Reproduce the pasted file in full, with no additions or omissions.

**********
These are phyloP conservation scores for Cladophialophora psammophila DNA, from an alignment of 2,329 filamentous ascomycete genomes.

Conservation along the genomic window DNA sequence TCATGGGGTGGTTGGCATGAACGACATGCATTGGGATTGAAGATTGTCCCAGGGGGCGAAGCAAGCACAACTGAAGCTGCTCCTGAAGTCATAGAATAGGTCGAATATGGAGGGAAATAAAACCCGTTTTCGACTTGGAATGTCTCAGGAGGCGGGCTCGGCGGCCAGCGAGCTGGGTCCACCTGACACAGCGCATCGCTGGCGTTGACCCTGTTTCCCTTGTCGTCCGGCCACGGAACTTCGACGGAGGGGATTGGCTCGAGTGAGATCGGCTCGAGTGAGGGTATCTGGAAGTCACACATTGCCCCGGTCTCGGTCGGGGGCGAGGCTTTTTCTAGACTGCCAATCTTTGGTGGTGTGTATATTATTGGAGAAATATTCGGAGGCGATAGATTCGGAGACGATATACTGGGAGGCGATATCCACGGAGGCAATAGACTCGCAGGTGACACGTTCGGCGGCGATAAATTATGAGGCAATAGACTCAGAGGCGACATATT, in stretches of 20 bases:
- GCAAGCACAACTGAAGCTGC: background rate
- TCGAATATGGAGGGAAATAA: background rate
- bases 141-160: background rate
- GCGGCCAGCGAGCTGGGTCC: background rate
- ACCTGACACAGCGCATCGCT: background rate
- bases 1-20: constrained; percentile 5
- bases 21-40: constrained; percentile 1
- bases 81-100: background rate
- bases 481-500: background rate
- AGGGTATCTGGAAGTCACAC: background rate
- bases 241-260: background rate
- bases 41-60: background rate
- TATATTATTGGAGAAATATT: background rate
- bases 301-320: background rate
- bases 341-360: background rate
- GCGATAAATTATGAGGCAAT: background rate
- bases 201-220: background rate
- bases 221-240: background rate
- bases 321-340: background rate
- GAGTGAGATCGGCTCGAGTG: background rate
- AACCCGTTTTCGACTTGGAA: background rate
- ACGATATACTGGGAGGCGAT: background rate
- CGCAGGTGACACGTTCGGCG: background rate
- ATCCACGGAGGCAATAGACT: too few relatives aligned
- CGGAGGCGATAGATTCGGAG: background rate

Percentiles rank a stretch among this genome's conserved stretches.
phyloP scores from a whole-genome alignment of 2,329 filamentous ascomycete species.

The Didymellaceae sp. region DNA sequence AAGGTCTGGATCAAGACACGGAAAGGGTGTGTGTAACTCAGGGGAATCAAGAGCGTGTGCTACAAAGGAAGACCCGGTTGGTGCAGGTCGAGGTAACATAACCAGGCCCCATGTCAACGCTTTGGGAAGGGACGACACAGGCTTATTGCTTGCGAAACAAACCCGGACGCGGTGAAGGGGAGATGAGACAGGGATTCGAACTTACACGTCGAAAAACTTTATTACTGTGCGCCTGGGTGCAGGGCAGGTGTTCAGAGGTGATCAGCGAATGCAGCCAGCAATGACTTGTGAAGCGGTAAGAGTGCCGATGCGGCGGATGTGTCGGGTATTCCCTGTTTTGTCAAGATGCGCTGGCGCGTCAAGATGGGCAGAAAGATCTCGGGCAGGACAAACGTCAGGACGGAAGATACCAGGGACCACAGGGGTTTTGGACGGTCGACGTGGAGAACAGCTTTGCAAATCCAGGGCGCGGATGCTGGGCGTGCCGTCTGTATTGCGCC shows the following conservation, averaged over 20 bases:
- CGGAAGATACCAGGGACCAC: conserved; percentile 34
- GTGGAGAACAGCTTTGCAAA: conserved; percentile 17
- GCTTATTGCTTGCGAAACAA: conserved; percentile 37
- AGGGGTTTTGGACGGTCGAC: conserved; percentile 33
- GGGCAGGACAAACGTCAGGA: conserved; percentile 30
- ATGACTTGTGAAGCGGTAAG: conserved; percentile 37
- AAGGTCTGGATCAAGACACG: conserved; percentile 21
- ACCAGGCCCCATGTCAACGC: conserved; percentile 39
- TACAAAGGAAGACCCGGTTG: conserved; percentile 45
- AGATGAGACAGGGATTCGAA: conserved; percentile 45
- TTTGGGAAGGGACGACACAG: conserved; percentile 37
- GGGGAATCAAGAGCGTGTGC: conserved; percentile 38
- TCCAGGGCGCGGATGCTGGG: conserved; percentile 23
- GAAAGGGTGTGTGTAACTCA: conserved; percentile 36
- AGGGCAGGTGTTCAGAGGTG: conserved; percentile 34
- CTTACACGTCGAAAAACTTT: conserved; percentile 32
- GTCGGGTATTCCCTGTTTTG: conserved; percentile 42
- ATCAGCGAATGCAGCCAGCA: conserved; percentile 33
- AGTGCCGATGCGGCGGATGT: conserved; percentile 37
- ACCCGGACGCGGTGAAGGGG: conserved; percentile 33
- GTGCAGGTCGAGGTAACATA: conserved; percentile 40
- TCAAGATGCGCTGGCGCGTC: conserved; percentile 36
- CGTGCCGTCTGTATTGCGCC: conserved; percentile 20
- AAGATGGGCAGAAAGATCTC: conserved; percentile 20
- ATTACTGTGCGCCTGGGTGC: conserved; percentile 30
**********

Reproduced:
These are phyloP conservation scores for Cladophialophora psammophila DNA, from an alignment of 2,329 filamentous ascomycete genomes.

Conservation along the genomic window DNA sequence TCATGGGGTGGTTGGCATGAACGACATGCATTGGGATTGAAGATTGTCCCAGGGGGCGAAGCAAGCACAACTGAAGCTGCTCCTGAAGTCATAGAATAGGTCGAATATGGAGGGAAATAAAACCCGTTTTCGACTTGGAATGTCTCAGGAGGCGGGCTCGGCGGCCAGCGAGCTGGGTCCACCTGACACAGCGCATCGCTGGCGTTGACCCTGTTTCCCTTGTCGTCCGGCCACGGAACTTCGACGGAGGGGATTGGCTCGAGTGAGATCGGCTCGAGTGAGGGTATCTGGAAGTCACACATTGCCCCGGTCTCGGTCGGGGGCGAGGCTTTTTCTAGACTGCCAATCTTTGGTGGTGTGTATATTATTGGAGAAATATTCGGAGGCGATAGATTCGGAGACGATATACTGGGAGGCGATATCCACGGAGGCAATAGACTCGCAGGTGACACGTTCGGCGGCGATAAATTATGAGGCAATAGACTCAGAGGCGACATATT, in stretches of 20 bases:
- GCAAGCACAACTGAAGCTGC: background rate
- TCGAATATGGAGGGAAATAA: background rate
- bases 141-160: background rate
- GCGGCCAGCGAGCTGGGTCC: background rate
- ACCTGACACAGCGCATCGCT: background rate
- bases 1-20: constrained; percentile 5
- bases 21-40: constrained; percentile 1
- bases 81-100: background rate
- bases 481-500: background rate
- AGGGTATCTGGAAGTCACAC: background rate
- bases 241-260: background rate
- bases 41-60: background rate
- TATATTATTGGAGAAATATT: background rate
- bases 301-320: background rate
- bases 341-360: background rate
- GCGATAAATTATGAGGCAAT: background rate
- bases 201-220: background rate
- bases 221-240: background rate
- bases 321-340: background rate
- GAGTGAGATCGGCTCGAGTG: background rate
- AACCCGTTTTCGACTTGGAA: background rate
- ACGATATACTGGGAGGCGAT: background rate
- CGCAGGTGACACGTTCGGCG: background rate
- ATCCACGGAGGCAATAGACT: too few relatives aligned
- CGGAGGCGATAGATTCGGAG: background rate

Percentiles rank a stretch among this genome's conserved stretches.
phyloP scores from a whole-genome alignment of 2,329 filamentous ascomycete species.

The Didymellaceae sp. region DNA sequence AAGGTCTGGATCAAGACACGGAAAGGGTGTGTGTAACTCAGGGGAATCAAGAGCGTGTGCTACAAAGGAAGACCCGGTTGGTGCAGGTCGAGGTAACATAACCAGGCCCCATGTCAACGCTTTGGGAAGGGACGACACAGGCTTATTGCTTGCGAAACAAACCCGGACGCGGTGAAGGGGAGATGAGACAGGGATTCGAACTTACACGTCGAAAAACTTTATTACTGTGCGCCTGGGTGCAGGGCAGGTGTTCAGAGGTGATCAGCGAATGCAGCCAGCAATGACTTGTGAAGCGGTAAGAGTGCCGATGCGGCGGATGTGTCGGGTATTCCCTGTTTTGTCAAGATGCGCTGGCGCGTCAAGATGGGCAGAAAGATCTCGGGCAGGACAAACGTCAGGACGGAAGATACCAGGGACCACAGGGGTTTTGGACGGTCGACGTGGAGAACAGCTTTGCAAATCCAGGGCGCGGATGCTGGGCGTGCCGTCTGTATTGCGCC shows the following conservation, averaged over 20 bases:
- CGGAAGATACCAGGGACCAC: conserved; percentile 34
- GTGGAGAACAGCTTTGCAAA: conserved; percentile 17
- GCTTATTGCTTGCGAAACAA: conserved; percentile 37
- AGGGGTTTTGGACGGTCGAC: conserved; percentile 33
- GGGCAGGACAAACGTCAGGA: conserved; percentile 30
- ATGACTTGTGAAGCGGTAAG: conserved; percentile 37
- AAGGTCTGGATCAAGACACG: conserved; percentile 21
- ACCAGGCCCCATGTCAACGC: conserved; percentile 39
- TACAAAGGAAGACCCGGTTG: conserved; percentile 45
- AGATGAGACAGGGATTCGAA: conserved; percentile 45
- TTTGGGAAGGGACGACACAG: conserved; percentile 37
- GGGGAATCAAGAGCGTGTGC: conserved; percentile 38
- TCCAGGGCGCGGATGCTGGG: conserved; percentile 23
- GAAAGGGTGTGTGTAACTCA: conserved; percentile 36
- AGGGCAGGTGTTCAGAGGTG: conserved; percentile 34
- CTTACACGTCGAAAAACTTT: conserved; percentile 32
- GTCGGGTATTCCCTGTTTTG: conserved; percentile 42
- ATCAGCGAATGCAGCCAGCA: conserved; percentile 33
- AGTGCCGATGCGGCGGATGT: conserved; percentile 37
- ACCCGGACGCGGTGAAGGGG: conserved; percentile 33
- GTGCAGGTCGAGGTAACATA: conserved; percentile 40
- TCAAGATGCGCTGGCGCGTC: conserved; percentile 36
- CGTGCCGTCTGTATTGCGCC: conserved; percentile 20
- AAGATGGGCAGAAAGATCTC: conserved; percentile 20
- ATTACTGTGCGCCTGGGTGC: conserved; percentile 30